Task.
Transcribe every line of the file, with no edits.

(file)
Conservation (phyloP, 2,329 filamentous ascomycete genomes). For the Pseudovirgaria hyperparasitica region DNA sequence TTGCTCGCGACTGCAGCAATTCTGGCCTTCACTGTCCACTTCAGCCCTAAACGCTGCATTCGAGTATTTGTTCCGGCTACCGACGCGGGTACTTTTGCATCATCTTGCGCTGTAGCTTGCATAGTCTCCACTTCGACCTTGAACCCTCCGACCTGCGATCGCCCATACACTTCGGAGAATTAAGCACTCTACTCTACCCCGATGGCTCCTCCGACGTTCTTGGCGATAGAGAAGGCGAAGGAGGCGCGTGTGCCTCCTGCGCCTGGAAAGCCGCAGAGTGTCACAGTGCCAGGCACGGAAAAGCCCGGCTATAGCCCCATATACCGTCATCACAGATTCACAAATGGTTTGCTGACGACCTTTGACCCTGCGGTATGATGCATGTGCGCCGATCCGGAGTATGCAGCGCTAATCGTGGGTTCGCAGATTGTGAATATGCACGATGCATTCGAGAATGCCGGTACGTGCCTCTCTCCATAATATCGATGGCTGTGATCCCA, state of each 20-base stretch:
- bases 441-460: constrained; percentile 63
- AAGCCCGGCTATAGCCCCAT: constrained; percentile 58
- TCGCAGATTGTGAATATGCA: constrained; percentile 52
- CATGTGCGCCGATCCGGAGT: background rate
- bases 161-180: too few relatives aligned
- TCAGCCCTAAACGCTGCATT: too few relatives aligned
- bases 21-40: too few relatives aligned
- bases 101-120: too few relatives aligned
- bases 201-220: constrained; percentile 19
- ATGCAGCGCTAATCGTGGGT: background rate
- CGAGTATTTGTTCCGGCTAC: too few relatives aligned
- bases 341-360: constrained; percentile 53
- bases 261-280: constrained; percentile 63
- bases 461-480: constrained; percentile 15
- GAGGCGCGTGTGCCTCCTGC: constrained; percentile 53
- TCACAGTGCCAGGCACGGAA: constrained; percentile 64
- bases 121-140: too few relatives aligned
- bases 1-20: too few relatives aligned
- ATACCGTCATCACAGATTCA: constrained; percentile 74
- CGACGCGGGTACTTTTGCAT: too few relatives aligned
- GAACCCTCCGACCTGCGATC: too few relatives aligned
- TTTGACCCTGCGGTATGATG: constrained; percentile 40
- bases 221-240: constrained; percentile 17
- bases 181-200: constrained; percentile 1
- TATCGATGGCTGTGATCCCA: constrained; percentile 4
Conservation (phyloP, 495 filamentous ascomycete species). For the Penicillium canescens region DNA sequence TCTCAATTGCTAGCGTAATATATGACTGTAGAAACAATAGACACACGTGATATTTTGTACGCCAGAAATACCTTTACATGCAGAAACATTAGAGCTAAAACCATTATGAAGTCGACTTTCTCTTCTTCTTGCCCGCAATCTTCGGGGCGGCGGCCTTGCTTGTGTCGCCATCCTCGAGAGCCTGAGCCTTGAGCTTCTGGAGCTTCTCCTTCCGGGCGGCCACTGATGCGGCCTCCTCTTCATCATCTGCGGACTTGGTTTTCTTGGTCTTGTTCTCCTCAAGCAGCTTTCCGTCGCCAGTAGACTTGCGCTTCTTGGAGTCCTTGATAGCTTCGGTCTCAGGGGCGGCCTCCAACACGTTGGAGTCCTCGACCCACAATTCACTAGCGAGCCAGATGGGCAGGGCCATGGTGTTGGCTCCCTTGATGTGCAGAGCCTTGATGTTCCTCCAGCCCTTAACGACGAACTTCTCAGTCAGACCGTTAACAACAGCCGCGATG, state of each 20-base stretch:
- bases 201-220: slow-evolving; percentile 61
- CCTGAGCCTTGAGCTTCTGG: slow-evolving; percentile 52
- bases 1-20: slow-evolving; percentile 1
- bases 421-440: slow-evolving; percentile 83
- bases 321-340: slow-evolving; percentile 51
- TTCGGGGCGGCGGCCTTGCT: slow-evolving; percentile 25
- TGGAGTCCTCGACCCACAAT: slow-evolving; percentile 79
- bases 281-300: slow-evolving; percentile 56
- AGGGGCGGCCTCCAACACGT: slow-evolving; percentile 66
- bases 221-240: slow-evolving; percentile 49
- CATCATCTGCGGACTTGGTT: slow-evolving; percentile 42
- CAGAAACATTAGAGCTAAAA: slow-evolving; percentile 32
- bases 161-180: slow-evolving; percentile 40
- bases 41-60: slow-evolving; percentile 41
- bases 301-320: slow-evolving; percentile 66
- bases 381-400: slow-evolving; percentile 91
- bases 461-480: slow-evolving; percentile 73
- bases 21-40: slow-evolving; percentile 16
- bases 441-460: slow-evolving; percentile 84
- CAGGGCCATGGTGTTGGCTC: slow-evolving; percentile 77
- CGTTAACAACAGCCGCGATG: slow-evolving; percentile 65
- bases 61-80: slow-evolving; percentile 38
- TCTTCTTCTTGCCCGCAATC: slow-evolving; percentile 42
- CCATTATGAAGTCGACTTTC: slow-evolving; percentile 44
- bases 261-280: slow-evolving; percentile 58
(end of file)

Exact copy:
Conservation (phyloP, 2,329 filamentous ascomycete genomes). For the Pseudovirgaria hyperparasitica region DNA sequence TTGCTCGCGACTGCAGCAATTCTGGCCTTCACTGTCCACTTCAGCCCTAAACGCTGCATTCGAGTATTTGTTCCGGCTACCGACGCGGGTACTTTTGCATCATCTTGCGCTGTAGCTTGCATAGTCTCCACTTCGACCTTGAACCCTCCGACCTGCGATCGCCCATACACTTCGGAGAATTAAGCACTCTACTCTACCCCGATGGCTCCTCCGACGTTCTTGGCGATAGAGAAGGCGAAGGAGGCGCGTGTGCCTCCTGCGCCTGGAAAGCCGCAGAGTGTCACAGTGCCAGGCACGGAAAAGCCCGGCTATAGCCCCATATACCGTCATCACAGATTCACAAATGGTTTGCTGACGACCTTTGACCCTGCGGTATGATGCATGTGCGCCGATCCGGAGTATGCAGCGCTAATCGTGGGTTCGCAGATTGTGAATATGCACGATGCATTCGAGAATGCCGGTACGTGCCTCTCTCCATAATATCGATGGCTGTGATCCCA, state of each 20-base stretch:
- bases 441-460: constrained; percentile 63
- AAGCCCGGCTATAGCCCCAT: constrained; percentile 58
- TCGCAGATTGTGAATATGCA: constrained; percentile 52
- CATGTGCGCCGATCCGGAGT: background rate
- bases 161-180: too few relatives aligned
- TCAGCCCTAAACGCTGCATT: too few relatives aligned
- bases 21-40: too few relatives aligned
- bases 101-120: too few relatives aligned
- bases 201-220: constrained; percentile 19
- ATGCAGCGCTAATCGTGGGT: background rate
- CGAGTATTTGTTCCGGCTAC: too few relatives aligned
- bases 341-360: constrained; percentile 53
- bases 261-280: constrained; percentile 63
- bases 461-480: constrained; percentile 15
- GAGGCGCGTGTGCCTCCTGC: constrained; percentile 53
- TCACAGTGCCAGGCACGGAA: constrained; percentile 64
- bases 121-140: too few relatives aligned
- bases 1-20: too few relatives aligned
- ATACCGTCATCACAGATTCA: constrained; percentile 74
- CGACGCGGGTACTTTTGCAT: too few relatives aligned
- GAACCCTCCGACCTGCGATC: too few relatives aligned
- TTTGACCCTGCGGTATGATG: constrained; percentile 40
- bases 221-240: constrained; percentile 17
- bases 181-200: constrained; percentile 1
- TATCGATGGCTGTGATCCCA: constrained; percentile 4
Conservation (phyloP, 495 filamentous ascomycete species). For the Penicillium canescens region DNA sequence TCTCAATTGCTAGCGTAATATATGACTGTAGAAACAATAGACACACGTGATATTTTGTACGCCAGAAATACCTTTACATGCAGAAACATTAGAGCTAAAACCATTATGAAGTCGACTTTCTCTTCTTCTTGCCCGCAATCTTCGGGGCGGCGGCCTTGCTTGTGTCGCCATCCTCGAGAGCCTGAGCCTTGAGCTTCTGGAGCTTCTCCTTCCGGGCGGCCACTGATGCGGCCTCCTCTTCATCATCTGCGGACTTGGTTTTCTTGGTCTTGTTCTCCTCAAGCAGCTTTCCGTCGCCAGTAGACTTGCGCTTCTTGGAGTCCTTGATAGCTTCGGTCTCAGGGGCGGCCTCCAACACGTTGGAGTCCTCGACCCACAATTCACTAGCGAGCCAGATGGGCAGGGCCATGGTGTTGGCTCCCTTGATGTGCAGAGCCTTGATGTTCCTCCAGCCCTTAACGACGAACTTCTCAGTCAGACCGTTAACAACAGCCGCGATG, state of each 20-base stretch:
- bases 201-220: slow-evolving; percentile 61
- CCTGAGCCTTGAGCTTCTGG: slow-evolving; percentile 52
- bases 1-20: slow-evolving; percentile 1
- bases 421-440: slow-evolving; percentile 83
- bases 321-340: slow-evolving; percentile 51
- TTCGGGGCGGCGGCCTTGCT: slow-evolving; percentile 25
- TGGAGTCCTCGACCCACAAT: slow-evolving; percentile 79
- bases 281-300: slow-evolving; percentile 56
- AGGGGCGGCCTCCAACACGT: slow-evolving; percentile 66
- bases 221-240: slow-evolving; percentile 49
- CATCATCTGCGGACTTGGTT: slow-evolving; percentile 42
- CAGAAACATTAGAGCTAAAA: slow-evolving; percentile 32
- bases 161-180: slow-evolving; percentile 40
- bases 41-60: slow-evolving; percentile 41
- bases 301-320: slow-evolving; percentile 66
- bases 381-400: slow-evolving; percentile 91
- bases 461-480: slow-evolving; percentile 73
- bases 21-40: slow-evolving; percentile 16
- bases 441-460: slow-evolving; percentile 84
- CAGGGCCATGGTGTTGGCTC: slow-evolving; percentile 77
- CGTTAACAACAGCCGCGATG: slow-evolving; percentile 65
- bases 61-80: slow-evolving; percentile 38
- TCTTCTTCTTGCCCGCAATC: slow-evolving; percentile 42
- CCATTATGAAGTCGACTTTC: slow-evolving; percentile 44
- bases 261-280: slow-evolving; percentile 58